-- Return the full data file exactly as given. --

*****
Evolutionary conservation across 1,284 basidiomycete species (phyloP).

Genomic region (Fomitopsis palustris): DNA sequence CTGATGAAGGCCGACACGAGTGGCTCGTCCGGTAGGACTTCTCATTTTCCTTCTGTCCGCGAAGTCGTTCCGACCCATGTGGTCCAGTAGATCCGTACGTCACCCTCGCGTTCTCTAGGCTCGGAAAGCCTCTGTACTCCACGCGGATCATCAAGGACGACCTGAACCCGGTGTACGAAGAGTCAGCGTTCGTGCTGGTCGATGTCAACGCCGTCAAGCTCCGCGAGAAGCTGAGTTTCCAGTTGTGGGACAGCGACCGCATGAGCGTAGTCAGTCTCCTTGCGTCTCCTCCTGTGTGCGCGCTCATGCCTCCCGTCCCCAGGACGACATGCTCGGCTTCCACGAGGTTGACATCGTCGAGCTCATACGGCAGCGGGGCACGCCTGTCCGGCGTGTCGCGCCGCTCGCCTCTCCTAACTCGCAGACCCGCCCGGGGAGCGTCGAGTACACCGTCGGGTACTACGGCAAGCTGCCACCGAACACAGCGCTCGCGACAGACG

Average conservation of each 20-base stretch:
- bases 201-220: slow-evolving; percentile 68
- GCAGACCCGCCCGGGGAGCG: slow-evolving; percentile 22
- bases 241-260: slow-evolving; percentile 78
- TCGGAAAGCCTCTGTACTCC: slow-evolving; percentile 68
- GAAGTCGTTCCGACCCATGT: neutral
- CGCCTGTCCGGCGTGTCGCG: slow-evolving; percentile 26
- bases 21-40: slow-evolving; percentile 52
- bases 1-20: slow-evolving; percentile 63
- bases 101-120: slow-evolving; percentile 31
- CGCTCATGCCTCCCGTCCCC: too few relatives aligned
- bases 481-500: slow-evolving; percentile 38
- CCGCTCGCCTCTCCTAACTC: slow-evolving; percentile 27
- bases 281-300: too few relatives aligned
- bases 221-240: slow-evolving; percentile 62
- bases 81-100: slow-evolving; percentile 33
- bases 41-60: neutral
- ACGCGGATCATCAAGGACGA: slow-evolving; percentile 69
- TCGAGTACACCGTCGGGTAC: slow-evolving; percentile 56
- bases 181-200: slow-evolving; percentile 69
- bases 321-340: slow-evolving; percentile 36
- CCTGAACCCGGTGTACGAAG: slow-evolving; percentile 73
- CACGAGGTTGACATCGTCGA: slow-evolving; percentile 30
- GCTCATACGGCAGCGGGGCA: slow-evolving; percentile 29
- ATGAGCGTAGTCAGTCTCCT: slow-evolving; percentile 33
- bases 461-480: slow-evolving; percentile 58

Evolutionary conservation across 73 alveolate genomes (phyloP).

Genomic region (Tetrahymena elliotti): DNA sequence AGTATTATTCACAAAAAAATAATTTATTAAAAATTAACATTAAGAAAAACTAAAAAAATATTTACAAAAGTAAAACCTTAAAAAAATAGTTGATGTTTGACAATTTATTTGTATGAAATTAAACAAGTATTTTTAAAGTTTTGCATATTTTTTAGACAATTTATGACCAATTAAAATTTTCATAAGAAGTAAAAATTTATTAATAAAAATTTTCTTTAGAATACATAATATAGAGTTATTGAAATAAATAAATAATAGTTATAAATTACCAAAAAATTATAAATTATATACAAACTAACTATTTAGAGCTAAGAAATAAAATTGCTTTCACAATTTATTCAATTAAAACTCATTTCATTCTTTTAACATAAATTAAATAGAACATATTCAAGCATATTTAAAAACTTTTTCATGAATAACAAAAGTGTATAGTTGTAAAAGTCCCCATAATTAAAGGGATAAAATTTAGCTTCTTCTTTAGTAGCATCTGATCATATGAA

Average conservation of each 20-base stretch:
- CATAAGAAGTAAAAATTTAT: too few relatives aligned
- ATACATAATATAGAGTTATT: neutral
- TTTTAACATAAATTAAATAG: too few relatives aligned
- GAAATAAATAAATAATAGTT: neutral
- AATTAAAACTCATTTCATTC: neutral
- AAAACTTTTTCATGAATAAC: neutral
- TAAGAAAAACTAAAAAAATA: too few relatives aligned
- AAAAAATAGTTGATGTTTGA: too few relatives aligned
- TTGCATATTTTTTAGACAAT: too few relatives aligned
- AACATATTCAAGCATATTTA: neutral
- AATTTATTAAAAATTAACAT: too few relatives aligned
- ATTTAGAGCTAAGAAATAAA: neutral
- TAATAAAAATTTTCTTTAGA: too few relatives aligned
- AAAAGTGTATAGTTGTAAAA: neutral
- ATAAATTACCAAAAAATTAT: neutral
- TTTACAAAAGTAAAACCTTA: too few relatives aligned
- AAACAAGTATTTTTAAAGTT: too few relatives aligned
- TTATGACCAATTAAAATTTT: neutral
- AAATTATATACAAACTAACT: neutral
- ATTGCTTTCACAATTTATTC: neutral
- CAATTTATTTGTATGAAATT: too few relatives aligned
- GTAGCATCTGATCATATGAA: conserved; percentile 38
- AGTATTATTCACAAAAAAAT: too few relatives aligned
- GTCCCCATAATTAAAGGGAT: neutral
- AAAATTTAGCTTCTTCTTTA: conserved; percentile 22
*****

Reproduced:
Evolutionary conservation across 1,284 basidiomycete species (phyloP).

Genomic region (Fomitopsis palustris): DNA sequence CTGATGAAGGCCGACACGAGTGGCTCGTCCGGTAGGACTTCTCATTTTCCTTCTGTCCGCGAAGTCGTTCCGACCCATGTGGTCCAGTAGATCCGTACGTCACCCTCGCGTTCTCTAGGCTCGGAAAGCCTCTGTACTCCACGCGGATCATCAAGGACGACCTGAACCCGGTGTACGAAGAGTCAGCGTTCGTGCTGGTCGATGTCAACGCCGTCAAGCTCCGCGAGAAGCTGAGTTTCCAGTTGTGGGACAGCGACCGCATGAGCGTAGTCAGTCTCCTTGCGTCTCCTCCTGTGTGCGCGCTCATGCCTCCCGTCCCCAGGACGACATGCTCGGCTTCCACGAGGTTGACATCGTCGAGCTCATACGGCAGCGGGGCACGCCTGTCCGGCGTGTCGCGCCGCTCGCCTCTCCTAACTCGCAGACCCGCCCGGGGAGCGTCGAGTACACCGTCGGGTACTACGGCAAGCTGCCACCGAACACAGCGCTCGCGACAGACG

Average conservation of each 20-base stretch:
- bases 201-220: slow-evolving; percentile 68
- GCAGACCCGCCCGGGGAGCG: slow-evolving; percentile 22
- bases 241-260: slow-evolving; percentile 78
- TCGGAAAGCCTCTGTACTCC: slow-evolving; percentile 68
- GAAGTCGTTCCGACCCATGT: neutral
- CGCCTGTCCGGCGTGTCGCG: slow-evolving; percentile 26
- bases 21-40: slow-evolving; percentile 52
- bases 1-20: slow-evolving; percentile 63
- bases 101-120: slow-evolving; percentile 31
- CGCTCATGCCTCCCGTCCCC: too few relatives aligned
- bases 481-500: slow-evolving; percentile 38
- CCGCTCGCCTCTCCTAACTC: slow-evolving; percentile 27
- bases 281-300: too few relatives aligned
- bases 221-240: slow-evolving; percentile 62
- bases 81-100: slow-evolving; percentile 33
- bases 41-60: neutral
- ACGCGGATCATCAAGGACGA: slow-evolving; percentile 69
- TCGAGTACACCGTCGGGTAC: slow-evolving; percentile 56
- bases 181-200: slow-evolving; percentile 69
- bases 321-340: slow-evolving; percentile 36
- CCTGAACCCGGTGTACGAAG: slow-evolving; percentile 73
- CACGAGGTTGACATCGTCGA: slow-evolving; percentile 30
- GCTCATACGGCAGCGGGGCA: slow-evolving; percentile 29
- ATGAGCGTAGTCAGTCTCCT: slow-evolving; percentile 33
- bases 461-480: slow-evolving; percentile 58

Evolutionary conservation across 73 alveolate genomes (phyloP).

Genomic region (Tetrahymena elliotti): DNA sequence AGTATTATTCACAAAAAAATAATTTATTAAAAATTAACATTAAGAAAAACTAAAAAAATATTTACAAAAGTAAAACCTTAAAAAAATAGTTGATGTTTGACAATTTATTTGTATGAAATTAAACAAGTATTTTTAAAGTTTTGCATATTTTTTAGACAATTTATGACCAATTAAAATTTTCATAAGAAGTAAAAATTTATTAATAAAAATTTTCTTTAGAATACATAATATAGAGTTATTGAAATAAATAAATAATAGTTATAAATTACCAAAAAATTATAAATTATATACAAACTAACTATTTAGAGCTAAGAAATAAAATTGCTTTCACAATTTATTCAATTAAAACTCATTTCATTCTTTTAACATAAATTAAATAGAACATATTCAAGCATATTTAAAAACTTTTTCATGAATAACAAAAGTGTATAGTTGTAAAAGTCCCCATAATTAAAGGGATAAAATTTAGCTTCTTCTTTAGTAGCATCTGATCATATGAA

Average conservation of each 20-base stretch:
- CATAAGAAGTAAAAATTTAT: too few relatives aligned
- ATACATAATATAGAGTTATT: neutral
- TTTTAACATAAATTAAATAG: too few relatives aligned
- GAAATAAATAAATAATAGTT: neutral
- AATTAAAACTCATTTCATTC: neutral
- AAAACTTTTTCATGAATAAC: neutral
- TAAGAAAAACTAAAAAAATA: too few relatives aligned
- AAAAAATAGTTGATGTTTGA: too few relatives aligned
- TTGCATATTTTTTAGACAAT: too few relatives aligned
- AACATATTCAAGCATATTTA: neutral
- AATTTATTAAAAATTAACAT: too few relatives aligned
- ATTTAGAGCTAAGAAATAAA: neutral
- TAATAAAAATTTTCTTTAGA: too few relatives aligned
- AAAAGTGTATAGTTGTAAAA: neutral
- ATAAATTACCAAAAAATTAT: neutral
- TTTACAAAAGTAAAACCTTA: too few relatives aligned
- AAACAAGTATTTTTAAAGTT: too few relatives aligned
- TTATGACCAATTAAAATTTT: neutral
- AAATTATATACAAACTAACT: neutral
- ATTGCTTTCACAATTTATTC: neutral
- CAATTTATTTGTATGAAATT: too few relatives aligned
- GTAGCATCTGATCATATGAA: conserved; percentile 38
- AGTATTATTCACAAAAAAAT: too few relatives aligned
- GTCCCCATAATTAAAGGGAT: neutral
- AAAATTTAGCTTCTTCTTTA: conserved; percentile 22